Another Ghanaian Unmasked As member Of ISIS Group Called The ‘Beatles’

Another Ghanaian has been identified as a member of a British group of Islamic State militants.

Thirty-two-year-old Alexanda  Kotey has been identified by British and American intelligence services as one of four ISIS guards, collectively known as the “Beatles”, who are responsible for beheading 27 hostages.

Alexanda Amon Kotey – known as Alexe to his friends – was born on 13 December 1983 to a Greek Cypriot mother who worked as a printing machinist and a father who hailed from a long line of Ghanaian dress cutters.

Kotey’s mother was just 17 when the couple married, and gave birth to his older brother two months later. Alexe followed four years after that, but the family was struck by tragedy just before his third birthday when his 28-year-old father died of multiple injuries. A relative told BuzzFeed News he had jumped in front of a train.

Supplied to BuzzFeed News

Neighbours recall Kotey as a “reserved, polite boy” who was a keen supporter of Queens Park Rangers. Kim Everett, who has lived next door to the family for 25 years, remembers Kotey and his brother playing football with her sons in the building’s back garden, and teasing them for supporting Chelsea FC. “I knew him since he was this big,” she said, gesturing downwards. “He grew up with my sons. He was lovely and a really quiet boy.”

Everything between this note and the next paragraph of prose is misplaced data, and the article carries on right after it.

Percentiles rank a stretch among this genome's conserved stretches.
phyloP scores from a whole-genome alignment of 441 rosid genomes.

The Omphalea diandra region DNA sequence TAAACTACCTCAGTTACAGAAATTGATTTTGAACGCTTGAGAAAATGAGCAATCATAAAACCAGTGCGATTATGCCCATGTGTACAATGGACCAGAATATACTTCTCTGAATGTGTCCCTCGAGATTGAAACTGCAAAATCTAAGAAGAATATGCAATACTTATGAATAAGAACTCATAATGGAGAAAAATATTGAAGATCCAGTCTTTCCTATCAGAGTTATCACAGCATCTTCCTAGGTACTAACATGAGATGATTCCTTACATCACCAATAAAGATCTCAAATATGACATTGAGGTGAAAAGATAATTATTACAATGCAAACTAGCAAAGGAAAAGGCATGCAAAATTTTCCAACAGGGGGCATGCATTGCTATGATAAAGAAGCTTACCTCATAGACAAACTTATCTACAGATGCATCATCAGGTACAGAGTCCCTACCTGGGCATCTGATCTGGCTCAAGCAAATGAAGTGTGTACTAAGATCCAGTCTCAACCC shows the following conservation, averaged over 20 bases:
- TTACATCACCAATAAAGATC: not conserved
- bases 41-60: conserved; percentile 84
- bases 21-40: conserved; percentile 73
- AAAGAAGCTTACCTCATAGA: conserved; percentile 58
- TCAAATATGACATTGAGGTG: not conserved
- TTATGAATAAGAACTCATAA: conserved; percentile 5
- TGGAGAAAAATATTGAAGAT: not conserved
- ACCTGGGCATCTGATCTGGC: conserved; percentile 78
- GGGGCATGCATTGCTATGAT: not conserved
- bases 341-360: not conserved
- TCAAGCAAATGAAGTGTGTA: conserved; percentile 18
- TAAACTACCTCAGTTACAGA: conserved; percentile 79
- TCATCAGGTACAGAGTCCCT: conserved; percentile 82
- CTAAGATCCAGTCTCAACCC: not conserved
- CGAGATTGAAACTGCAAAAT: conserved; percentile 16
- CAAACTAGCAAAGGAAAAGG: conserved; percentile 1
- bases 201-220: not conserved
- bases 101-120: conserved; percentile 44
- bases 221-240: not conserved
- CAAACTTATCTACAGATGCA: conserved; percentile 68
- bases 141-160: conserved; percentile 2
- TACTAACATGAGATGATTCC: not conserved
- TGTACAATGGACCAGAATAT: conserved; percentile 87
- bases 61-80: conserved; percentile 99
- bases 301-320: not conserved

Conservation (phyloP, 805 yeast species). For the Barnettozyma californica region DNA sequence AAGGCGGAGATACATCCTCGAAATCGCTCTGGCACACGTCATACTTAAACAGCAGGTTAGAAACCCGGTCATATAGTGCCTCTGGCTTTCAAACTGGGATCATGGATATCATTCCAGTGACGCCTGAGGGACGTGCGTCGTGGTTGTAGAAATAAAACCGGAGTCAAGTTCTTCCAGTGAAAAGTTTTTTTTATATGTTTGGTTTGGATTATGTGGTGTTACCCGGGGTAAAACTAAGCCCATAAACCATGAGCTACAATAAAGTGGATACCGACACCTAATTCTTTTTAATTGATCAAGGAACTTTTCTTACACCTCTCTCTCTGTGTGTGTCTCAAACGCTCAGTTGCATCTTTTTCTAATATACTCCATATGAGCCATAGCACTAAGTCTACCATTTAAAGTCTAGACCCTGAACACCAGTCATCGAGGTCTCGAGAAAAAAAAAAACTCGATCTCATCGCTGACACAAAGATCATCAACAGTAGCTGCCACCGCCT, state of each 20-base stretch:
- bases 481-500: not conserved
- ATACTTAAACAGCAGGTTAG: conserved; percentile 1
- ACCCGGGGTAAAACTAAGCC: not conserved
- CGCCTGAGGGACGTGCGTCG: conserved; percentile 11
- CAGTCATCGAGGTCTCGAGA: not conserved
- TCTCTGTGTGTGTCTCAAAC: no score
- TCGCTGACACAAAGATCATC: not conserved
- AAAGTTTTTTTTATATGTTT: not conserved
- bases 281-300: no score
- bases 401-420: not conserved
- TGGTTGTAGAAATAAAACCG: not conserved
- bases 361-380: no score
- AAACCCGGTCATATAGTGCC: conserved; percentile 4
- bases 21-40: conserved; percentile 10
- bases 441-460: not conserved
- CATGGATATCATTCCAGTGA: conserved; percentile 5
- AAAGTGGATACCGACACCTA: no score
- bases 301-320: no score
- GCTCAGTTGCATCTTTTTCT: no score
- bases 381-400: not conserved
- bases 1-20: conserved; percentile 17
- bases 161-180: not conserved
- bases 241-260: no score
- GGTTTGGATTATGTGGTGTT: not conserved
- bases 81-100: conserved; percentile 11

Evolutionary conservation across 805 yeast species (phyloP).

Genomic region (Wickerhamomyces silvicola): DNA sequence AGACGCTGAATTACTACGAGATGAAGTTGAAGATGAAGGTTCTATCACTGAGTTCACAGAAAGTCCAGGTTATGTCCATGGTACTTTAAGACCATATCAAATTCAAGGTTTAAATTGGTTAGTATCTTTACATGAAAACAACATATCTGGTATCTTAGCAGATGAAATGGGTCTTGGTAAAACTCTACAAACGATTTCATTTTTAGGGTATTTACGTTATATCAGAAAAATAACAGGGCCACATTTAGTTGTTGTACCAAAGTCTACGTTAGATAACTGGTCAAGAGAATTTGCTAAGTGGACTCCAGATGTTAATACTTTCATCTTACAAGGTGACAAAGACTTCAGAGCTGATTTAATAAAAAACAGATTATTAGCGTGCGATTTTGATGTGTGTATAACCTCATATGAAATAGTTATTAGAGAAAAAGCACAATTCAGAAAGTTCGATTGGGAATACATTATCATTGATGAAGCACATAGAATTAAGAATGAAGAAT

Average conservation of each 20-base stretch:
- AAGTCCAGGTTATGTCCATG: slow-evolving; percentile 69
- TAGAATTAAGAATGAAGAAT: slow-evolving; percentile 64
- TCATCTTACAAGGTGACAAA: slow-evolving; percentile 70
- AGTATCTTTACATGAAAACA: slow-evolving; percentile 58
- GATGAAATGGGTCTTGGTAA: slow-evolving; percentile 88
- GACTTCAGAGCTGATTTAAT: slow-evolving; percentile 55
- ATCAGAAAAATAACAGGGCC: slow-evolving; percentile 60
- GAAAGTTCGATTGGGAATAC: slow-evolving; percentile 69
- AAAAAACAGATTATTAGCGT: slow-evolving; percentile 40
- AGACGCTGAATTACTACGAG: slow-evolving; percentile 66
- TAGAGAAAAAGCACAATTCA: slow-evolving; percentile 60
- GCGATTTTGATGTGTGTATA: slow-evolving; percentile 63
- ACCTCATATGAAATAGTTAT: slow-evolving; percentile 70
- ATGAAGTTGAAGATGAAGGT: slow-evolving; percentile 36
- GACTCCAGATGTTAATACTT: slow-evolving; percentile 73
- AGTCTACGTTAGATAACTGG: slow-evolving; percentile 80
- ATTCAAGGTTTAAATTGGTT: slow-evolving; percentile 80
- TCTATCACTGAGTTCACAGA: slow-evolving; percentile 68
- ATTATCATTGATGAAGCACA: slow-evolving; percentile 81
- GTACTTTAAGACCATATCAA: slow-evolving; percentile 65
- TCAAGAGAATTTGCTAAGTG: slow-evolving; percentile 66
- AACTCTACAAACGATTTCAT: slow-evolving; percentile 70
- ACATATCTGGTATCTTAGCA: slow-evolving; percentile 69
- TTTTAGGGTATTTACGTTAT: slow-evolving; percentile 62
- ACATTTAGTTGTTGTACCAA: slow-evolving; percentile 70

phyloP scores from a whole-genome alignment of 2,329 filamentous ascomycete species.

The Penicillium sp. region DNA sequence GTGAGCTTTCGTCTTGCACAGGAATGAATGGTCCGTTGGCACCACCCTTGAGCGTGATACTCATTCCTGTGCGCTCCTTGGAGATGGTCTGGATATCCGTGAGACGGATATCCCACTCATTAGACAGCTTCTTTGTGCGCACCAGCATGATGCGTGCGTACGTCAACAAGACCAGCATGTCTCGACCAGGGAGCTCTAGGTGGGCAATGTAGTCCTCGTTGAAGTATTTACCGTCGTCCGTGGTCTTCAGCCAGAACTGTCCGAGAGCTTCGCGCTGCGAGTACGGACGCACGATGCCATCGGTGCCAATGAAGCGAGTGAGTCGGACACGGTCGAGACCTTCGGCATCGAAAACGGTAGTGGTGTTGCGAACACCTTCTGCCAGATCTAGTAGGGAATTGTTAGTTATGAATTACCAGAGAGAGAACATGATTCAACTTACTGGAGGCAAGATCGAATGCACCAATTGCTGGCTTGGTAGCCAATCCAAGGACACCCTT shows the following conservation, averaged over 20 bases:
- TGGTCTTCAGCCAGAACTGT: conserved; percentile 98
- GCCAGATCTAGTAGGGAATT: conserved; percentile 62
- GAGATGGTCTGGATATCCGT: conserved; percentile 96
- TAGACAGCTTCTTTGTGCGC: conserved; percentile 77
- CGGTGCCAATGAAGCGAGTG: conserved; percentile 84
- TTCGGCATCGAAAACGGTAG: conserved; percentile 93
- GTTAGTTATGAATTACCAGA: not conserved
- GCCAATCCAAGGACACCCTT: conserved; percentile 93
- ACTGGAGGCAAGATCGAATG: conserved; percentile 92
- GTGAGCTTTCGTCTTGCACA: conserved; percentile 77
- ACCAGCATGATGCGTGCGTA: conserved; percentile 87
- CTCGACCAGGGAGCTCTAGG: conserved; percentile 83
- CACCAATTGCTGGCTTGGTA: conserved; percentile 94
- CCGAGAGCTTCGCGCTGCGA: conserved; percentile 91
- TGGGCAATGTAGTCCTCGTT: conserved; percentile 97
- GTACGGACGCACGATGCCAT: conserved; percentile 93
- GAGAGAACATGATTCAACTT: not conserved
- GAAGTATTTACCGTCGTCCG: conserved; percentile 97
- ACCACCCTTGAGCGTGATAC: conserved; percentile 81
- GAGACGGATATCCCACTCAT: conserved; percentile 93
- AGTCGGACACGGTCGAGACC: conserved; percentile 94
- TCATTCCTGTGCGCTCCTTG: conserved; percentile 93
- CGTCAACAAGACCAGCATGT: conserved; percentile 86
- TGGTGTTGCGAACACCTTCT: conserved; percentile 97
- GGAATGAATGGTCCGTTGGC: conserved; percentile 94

Everett said she saw Kotey less often after he moved out of his family home and that she was taken by surprise when she encountered him again when he was about 20 and found he had converted to Islam.

“The next time I saw him he was bearded, full garments,” she said. “I did say to [his mother]: ‘Alexe’s changed his faith?’, and she said yes. She wasn’t too happy.”

Kotey, who is half Ghanaian, half Greek Cypriot, grew up in a family of dress cutters in Shepherd’s Bush – just under two miles away from Emwazi – and was an avid supporter of Queens Park Rangers Football Club.

It is not clear whether Kotey is the guard nicknamed “Ringo”, who has previously posted online about growing up in west London’s Shepherd’s Bush area, or “George”, identified by some hostages as a senior figure in the group. There has however been discrepancies in the accounts of freed hostages as to which guard had which nickname.

Mohammed Emwazi, leader of the group, gained notoriety for appearing in videos showing the murders of Western hostages, are said by former hostages of Islamic State to have been assigned to guard foreign prisoners, and were nicknamed “the Beatles” due to their English accents.

Londoner Emwazi, referred to by British media as “Jihadi John”, is believed to have been killed in a U.S. drone strike last year.



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